A causeway links South Uist to Benbecula.

Benbecula: Hacklet to Uachdar

The Hebridean Way hugs the west coast of the island. Cyclists will be captivated by the gorgeous beaches and turquoise seas. The island is also famous for machair, the grassy fringes of the beaches where thousands of wildfowers grow in the summer months.

While you’re on the island, you could leave the bike for a while to climb the only hill, Rueval, for sweeping views.

Small islands and causeways see you on your way to North Uist.

The famous machair. Pic credit: Captain Oates on Flickr Creative Commons

The famous machair. Pic credit: Captain Oates on Flickr Creative Commons

North Uist: Carinish to Port nan Long

There’s a choice of routes on this island, either sticking to the western side or heading east to take in Lochmaddy.

The island has Europe’s largest breeding seal colony, with some 9,000 pups born each year. It also boats a nature reserve at Balranald populated with many different birds.

If you fancy some more time off the bike, North Uist has some of the highest peaks in the Outer Hebrides and you could burn off some extra energy with a climb up the steep cone of Eaval.

Catch a ferry at Berneray, just north of North Uist and over a causeway, to reach Harris.

Callindish stones.

Callanish stones.

Harris and Lewis: Leverburgh to Butt of Lewis

While Harris and Lewis are identified as two islands they do in fact amount to one larger land mass of island. The Hebridean Way winds its way through changing scenery northwards.

The island of Harris has been voted one of the best in Europe and it’s no wonder. On Harris you will be wowed yet again by fabulous white sandy beaches. It will seem, at times, as if there is yet another more beautiful beach around every corner. Look out, too, for the inhabitant puffins.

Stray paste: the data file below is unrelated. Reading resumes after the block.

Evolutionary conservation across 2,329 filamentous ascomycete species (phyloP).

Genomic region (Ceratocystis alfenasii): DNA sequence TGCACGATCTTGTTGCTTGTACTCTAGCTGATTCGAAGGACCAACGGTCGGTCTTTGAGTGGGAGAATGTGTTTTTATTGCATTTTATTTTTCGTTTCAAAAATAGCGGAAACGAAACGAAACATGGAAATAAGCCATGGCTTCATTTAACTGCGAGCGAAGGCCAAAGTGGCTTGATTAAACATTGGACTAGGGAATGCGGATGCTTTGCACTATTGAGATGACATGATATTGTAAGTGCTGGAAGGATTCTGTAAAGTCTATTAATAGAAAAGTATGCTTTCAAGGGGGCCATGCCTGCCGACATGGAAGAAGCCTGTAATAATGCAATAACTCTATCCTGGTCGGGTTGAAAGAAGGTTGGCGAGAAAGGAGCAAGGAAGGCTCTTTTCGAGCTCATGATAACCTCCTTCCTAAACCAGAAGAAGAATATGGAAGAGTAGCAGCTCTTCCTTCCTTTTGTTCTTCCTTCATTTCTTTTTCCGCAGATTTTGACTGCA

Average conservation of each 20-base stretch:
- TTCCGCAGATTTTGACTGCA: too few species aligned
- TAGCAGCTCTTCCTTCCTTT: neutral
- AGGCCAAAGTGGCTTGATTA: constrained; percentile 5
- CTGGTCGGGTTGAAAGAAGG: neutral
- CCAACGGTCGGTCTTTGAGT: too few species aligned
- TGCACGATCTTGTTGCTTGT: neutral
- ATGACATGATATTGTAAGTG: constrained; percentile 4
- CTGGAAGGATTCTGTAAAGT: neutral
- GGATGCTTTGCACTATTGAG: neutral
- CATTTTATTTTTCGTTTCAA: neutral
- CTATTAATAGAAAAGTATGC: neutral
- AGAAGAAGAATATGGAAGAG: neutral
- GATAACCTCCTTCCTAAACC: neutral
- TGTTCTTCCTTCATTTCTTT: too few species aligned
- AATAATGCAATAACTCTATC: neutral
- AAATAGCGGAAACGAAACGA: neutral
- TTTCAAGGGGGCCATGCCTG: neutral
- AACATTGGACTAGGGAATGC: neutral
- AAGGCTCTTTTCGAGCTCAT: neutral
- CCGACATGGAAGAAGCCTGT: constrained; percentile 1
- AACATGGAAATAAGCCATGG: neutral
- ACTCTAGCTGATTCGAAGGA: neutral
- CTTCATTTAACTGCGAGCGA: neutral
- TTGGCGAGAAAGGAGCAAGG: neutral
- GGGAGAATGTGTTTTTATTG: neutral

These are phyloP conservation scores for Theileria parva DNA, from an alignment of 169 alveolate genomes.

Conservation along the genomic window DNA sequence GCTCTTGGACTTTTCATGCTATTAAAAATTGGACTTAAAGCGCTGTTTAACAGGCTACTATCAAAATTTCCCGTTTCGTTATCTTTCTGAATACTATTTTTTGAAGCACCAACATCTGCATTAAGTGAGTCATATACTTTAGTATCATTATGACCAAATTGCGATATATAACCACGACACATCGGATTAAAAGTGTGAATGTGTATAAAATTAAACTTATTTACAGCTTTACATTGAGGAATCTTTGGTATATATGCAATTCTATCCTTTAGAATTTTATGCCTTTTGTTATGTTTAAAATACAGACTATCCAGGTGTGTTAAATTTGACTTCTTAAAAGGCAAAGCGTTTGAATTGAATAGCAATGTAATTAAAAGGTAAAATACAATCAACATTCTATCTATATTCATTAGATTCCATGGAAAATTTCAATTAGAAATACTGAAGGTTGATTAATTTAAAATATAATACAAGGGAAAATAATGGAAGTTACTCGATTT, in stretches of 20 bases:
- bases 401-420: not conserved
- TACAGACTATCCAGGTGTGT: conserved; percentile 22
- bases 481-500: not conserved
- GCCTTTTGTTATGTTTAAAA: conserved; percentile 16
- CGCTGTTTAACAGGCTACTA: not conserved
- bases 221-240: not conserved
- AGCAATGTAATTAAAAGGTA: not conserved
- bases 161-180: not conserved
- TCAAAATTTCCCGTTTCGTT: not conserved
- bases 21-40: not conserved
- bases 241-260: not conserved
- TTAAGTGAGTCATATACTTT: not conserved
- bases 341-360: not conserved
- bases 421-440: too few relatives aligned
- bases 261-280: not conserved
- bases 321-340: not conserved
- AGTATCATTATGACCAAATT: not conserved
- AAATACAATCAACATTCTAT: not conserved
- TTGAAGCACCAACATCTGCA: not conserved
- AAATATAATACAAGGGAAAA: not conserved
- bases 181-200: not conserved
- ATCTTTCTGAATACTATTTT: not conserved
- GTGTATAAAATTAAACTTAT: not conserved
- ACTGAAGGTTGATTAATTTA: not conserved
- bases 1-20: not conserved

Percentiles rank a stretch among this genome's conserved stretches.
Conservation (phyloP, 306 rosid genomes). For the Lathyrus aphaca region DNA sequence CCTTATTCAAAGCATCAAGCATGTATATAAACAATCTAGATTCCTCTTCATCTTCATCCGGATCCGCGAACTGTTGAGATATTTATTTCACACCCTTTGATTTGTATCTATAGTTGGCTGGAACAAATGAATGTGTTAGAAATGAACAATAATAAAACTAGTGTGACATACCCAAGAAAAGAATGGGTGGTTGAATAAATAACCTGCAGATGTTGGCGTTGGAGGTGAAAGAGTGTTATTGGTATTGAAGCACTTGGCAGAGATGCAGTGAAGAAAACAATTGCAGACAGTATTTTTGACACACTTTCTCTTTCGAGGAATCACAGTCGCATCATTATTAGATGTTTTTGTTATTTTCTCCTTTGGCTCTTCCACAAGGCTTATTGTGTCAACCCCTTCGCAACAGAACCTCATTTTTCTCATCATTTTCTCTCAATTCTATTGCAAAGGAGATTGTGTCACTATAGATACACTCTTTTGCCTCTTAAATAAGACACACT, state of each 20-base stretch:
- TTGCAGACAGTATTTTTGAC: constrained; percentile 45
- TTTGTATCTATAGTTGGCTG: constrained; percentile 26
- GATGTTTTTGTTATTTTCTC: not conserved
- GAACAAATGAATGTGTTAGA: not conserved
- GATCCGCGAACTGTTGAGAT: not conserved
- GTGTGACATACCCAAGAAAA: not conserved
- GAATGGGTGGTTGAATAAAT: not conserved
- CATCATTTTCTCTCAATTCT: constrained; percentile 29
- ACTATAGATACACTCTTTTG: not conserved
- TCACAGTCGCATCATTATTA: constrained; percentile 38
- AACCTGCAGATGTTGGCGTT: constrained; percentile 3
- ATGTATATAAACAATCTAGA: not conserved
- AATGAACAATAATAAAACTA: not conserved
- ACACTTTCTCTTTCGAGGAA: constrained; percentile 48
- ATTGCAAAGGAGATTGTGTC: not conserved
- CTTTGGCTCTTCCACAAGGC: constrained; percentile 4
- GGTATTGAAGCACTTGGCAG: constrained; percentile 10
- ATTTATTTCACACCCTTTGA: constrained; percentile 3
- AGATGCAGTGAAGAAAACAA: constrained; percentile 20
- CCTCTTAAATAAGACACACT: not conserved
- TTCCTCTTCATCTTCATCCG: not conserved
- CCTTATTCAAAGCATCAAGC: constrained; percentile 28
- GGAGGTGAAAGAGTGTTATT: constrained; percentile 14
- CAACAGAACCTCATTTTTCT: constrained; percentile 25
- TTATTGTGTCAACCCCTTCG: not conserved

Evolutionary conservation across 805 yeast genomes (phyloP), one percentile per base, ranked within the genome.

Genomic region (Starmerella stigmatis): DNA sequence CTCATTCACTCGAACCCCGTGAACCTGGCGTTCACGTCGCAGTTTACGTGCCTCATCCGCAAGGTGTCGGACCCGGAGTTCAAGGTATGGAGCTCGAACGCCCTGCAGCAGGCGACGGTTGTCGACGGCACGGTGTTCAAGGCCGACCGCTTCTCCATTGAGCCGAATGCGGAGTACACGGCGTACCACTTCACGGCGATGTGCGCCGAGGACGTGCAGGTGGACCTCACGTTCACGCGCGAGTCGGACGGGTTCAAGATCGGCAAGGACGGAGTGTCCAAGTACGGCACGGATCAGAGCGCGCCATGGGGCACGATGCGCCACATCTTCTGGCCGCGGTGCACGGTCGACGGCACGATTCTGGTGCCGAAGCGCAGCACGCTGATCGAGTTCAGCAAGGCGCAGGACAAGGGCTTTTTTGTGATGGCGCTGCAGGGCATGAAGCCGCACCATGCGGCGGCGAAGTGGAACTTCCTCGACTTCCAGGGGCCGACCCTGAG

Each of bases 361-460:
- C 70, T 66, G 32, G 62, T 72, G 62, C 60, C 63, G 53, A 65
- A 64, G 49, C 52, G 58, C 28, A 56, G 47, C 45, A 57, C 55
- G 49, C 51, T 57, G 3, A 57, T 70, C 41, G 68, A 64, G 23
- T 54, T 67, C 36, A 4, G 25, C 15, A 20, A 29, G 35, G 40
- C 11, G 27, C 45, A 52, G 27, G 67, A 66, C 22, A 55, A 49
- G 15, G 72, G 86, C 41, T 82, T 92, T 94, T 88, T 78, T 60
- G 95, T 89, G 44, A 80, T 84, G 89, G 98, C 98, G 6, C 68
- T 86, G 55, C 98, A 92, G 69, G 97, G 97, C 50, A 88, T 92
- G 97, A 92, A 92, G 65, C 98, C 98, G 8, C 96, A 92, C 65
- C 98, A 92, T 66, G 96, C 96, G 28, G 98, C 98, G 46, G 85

Lewis has also received many accolades including last year’s TripAdvisor’s top island pick. It has a lot to offer visitors, including cyclists, such as the Neolithic Callanish standing stones, yet more gorgeous beaches and fabulous clear seas.

Returning to the mainland can be done by CalMac ferry from Stornoway on Lewis to Ullapool.

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A full guide to the route us yet to be revealed but you can follow the route in the Cicerone guide book, Cycling in the Hebrides Also see the Sustrans map route

Alternatively you could let Macs Adventure arrange a trip fro you. See the  Outer Hebrides Island Hopscotch walking tour and Scottish Island Hopscotch for cyclists.

By
A journalist, web copywriter blogger and social media chatterbox, Fiona combines her love of the outdoors – especially Scotland – with a diverse freelance work life. If she's not at her desk writing about the outdoors, she'll be outside cycling, running, kayaking, snowboarding and walking Munros. She shares her outdoors passion with partner, the G-Force. Sometimes her teenage daughter Little Miss Outdoors tags along, too.